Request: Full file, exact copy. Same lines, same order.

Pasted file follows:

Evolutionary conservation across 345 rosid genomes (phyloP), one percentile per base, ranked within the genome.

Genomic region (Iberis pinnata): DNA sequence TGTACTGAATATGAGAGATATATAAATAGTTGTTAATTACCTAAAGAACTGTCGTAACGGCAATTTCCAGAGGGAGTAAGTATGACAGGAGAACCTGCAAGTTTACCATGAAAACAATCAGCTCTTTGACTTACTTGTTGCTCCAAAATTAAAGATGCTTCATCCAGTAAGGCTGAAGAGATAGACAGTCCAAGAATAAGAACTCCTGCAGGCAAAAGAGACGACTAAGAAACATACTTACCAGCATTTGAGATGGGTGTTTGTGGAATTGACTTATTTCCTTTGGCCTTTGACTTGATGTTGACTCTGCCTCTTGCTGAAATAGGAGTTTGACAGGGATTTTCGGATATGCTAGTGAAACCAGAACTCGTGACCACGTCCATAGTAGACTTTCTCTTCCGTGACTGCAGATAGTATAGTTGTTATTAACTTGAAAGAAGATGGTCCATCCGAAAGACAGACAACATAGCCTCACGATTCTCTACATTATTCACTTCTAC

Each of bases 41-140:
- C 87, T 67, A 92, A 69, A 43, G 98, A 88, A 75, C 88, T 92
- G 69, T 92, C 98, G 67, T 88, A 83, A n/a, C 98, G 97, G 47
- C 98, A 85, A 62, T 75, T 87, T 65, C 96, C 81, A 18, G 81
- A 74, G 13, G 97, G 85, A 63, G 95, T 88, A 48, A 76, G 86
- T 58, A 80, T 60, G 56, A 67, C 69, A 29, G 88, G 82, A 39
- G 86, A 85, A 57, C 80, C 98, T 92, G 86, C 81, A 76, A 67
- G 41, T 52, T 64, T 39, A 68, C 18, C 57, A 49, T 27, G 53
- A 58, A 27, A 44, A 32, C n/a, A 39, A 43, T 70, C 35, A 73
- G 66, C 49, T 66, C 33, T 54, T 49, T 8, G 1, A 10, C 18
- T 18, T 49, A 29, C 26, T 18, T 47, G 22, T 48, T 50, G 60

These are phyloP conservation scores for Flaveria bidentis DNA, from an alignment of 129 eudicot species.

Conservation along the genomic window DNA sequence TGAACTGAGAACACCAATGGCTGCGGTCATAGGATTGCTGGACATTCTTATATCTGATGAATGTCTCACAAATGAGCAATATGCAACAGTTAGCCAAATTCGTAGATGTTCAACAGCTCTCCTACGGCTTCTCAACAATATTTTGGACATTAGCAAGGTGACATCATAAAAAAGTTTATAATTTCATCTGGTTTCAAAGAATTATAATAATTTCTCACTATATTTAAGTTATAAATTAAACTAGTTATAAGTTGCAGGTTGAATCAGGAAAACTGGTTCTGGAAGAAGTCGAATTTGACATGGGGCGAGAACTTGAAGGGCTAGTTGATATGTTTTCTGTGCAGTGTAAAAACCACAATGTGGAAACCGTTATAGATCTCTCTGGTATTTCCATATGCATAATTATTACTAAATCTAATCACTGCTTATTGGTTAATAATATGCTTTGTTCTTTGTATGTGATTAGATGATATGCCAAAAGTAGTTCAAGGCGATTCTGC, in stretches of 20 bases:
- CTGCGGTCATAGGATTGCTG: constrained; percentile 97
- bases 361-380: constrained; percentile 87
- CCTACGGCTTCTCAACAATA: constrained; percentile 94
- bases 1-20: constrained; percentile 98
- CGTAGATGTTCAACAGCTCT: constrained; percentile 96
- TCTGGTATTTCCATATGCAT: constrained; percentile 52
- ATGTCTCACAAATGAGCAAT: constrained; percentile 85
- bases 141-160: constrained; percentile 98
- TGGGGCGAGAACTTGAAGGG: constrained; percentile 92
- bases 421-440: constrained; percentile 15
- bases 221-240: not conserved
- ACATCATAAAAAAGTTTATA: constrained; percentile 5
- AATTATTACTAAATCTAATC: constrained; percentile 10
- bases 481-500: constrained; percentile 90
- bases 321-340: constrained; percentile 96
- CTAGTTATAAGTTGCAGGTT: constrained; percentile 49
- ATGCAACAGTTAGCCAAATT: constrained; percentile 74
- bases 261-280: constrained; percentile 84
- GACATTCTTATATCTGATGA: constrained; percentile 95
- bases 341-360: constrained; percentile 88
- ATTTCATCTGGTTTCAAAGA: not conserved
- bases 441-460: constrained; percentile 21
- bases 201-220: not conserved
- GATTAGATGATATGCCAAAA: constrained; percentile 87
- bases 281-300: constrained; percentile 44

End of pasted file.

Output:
Evolutionary conservation across 345 rosid genomes (phyloP), one percentile per base, ranked within the genome.

Genomic region (Iberis pinnata): DNA sequence TGTACTGAATATGAGAGATATATAAATAGTTGTTAATTACCTAAAGAACTGTCGTAACGGCAATTTCCAGAGGGAGTAAGTATGACAGGAGAACCTGCAAGTTTACCATGAAAACAATCAGCTCTTTGACTTACTTGTTGCTCCAAAATTAAAGATGCTTCATCCAGTAAGGCTGAAGAGATAGACAGTCCAAGAATAAGAACTCCTGCAGGCAAAAGAGACGACTAAGAAACATACTTACCAGCATTTGAGATGGGTGTTTGTGGAATTGACTTATTTCCTTTGGCCTTTGACTTGATGTTGACTCTGCCTCTTGCTGAAATAGGAGTTTGACAGGGATTTTCGGATATGCTAGTGAAACCAGAACTCGTGACCACGTCCATAGTAGACTTTCTCTTCCGTGACTGCAGATAGTATAGTTGTTATTAACTTGAAAGAAGATGGTCCATCCGAAAGACAGACAACATAGCCTCACGATTCTCTACATTATTCACTTCTAC

Each of bases 41-140:
- C 87, T 67, A 92, A 69, A 43, G 98, A 88, A 75, C 88, T 92
- G 69, T 92, C 98, G 67, T 88, A 83, A n/a, C 98, G 97, G 47
- C 98, A 85, A 62, T 75, T 87, T 65, C 96, C 81, A 18, G 81
- A 74, G 13, G 97, G 85, A 63, G 95, T 88, A 48, A 76, G 86
- T 58, A 80, T 60, G 56, A 67, C 69, A 29, G 88, G 82, A 39
- G 86, A 85, A 57, C 80, C 98, T 92, G 86, C 81, A 76, A 67
- G 41, T 52, T 64, T 39, A 68, C 18, C 57, A 49, T 27, G 53
- A 58, A 27, A 44, A 32, C n/a, A 39, A 43, T 70, C 35, A 73
- G 66, C 49, T 66, C 33, T 54, T 49, T 8, G 1, A 10, C 18
- T 18, T 49, A 29, C 26, T 18, T 47, G 22, T 48, T 50, G 60

These are phyloP conservation scores for Flaveria bidentis DNA, from an alignment of 129 eudicot species.

Conservation along the genomic window DNA sequence TGAACTGAGAACACCAATGGCTGCGGTCATAGGATTGCTGGACATTCTTATATCTGATGAATGTCTCACAAATGAGCAATATGCAACAGTTAGCCAAATTCGTAGATGTTCAACAGCTCTCCTACGGCTTCTCAACAATATTTTGGACATTAGCAAGGTGACATCATAAAAAAGTTTATAATTTCATCTGGTTTCAAAGAATTATAATAATTTCTCACTATATTTAAGTTATAAATTAAACTAGTTATAAGTTGCAGGTTGAATCAGGAAAACTGGTTCTGGAAGAAGTCGAATTTGACATGGGGCGAGAACTTGAAGGGCTAGTTGATATGTTTTCTGTGCAGTGTAAAAACCACAATGTGGAAACCGTTATAGATCTCTCTGGTATTTCCATATGCATAATTATTACTAAATCTAATCACTGCTTATTGGTTAATAATATGCTTTGTTCTTTGTATGTGATTAGATGATATGCCAAAAGTAGTTCAAGGCGATTCTGC, in stretches of 20 bases:
- CTGCGGTCATAGGATTGCTG: constrained; percentile 97
- bases 361-380: constrained; percentile 87
- CCTACGGCTTCTCAACAATA: constrained; percentile 94
- bases 1-20: constrained; percentile 98
- CGTAGATGTTCAACAGCTCT: constrained; percentile 96
- TCTGGTATTTCCATATGCAT: constrained; percentile 52
- ATGTCTCACAAATGAGCAAT: constrained; percentile 85
- bases 141-160: constrained; percentile 98
- TGGGGCGAGAACTTGAAGGG: constrained; percentile 92
- bases 421-440: constrained; percentile 15
- bases 221-240: not conserved
- ACATCATAAAAAAGTTTATA: constrained; percentile 5
- AATTATTACTAAATCTAATC: constrained; percentile 10
- bases 481-500: constrained; percentile 90
- bases 321-340: constrained; percentile 96
- CTAGTTATAAGTTGCAGGTT: constrained; percentile 49
- ATGCAACAGTTAGCCAAATT: constrained; percentile 74
- bases 261-280: constrained; percentile 84
- GACATTCTTATATCTGATGA: constrained; percentile 95
- bases 341-360: constrained; percentile 88
- ATTTCATCTGGTTTCAAAGA: not conserved
- bases 441-460: constrained; percentile 21
- bases 201-220: not conserved
- GATTAGATGATATGCCAAAA: constrained; percentile 87
- bases 281-300: constrained; percentile 44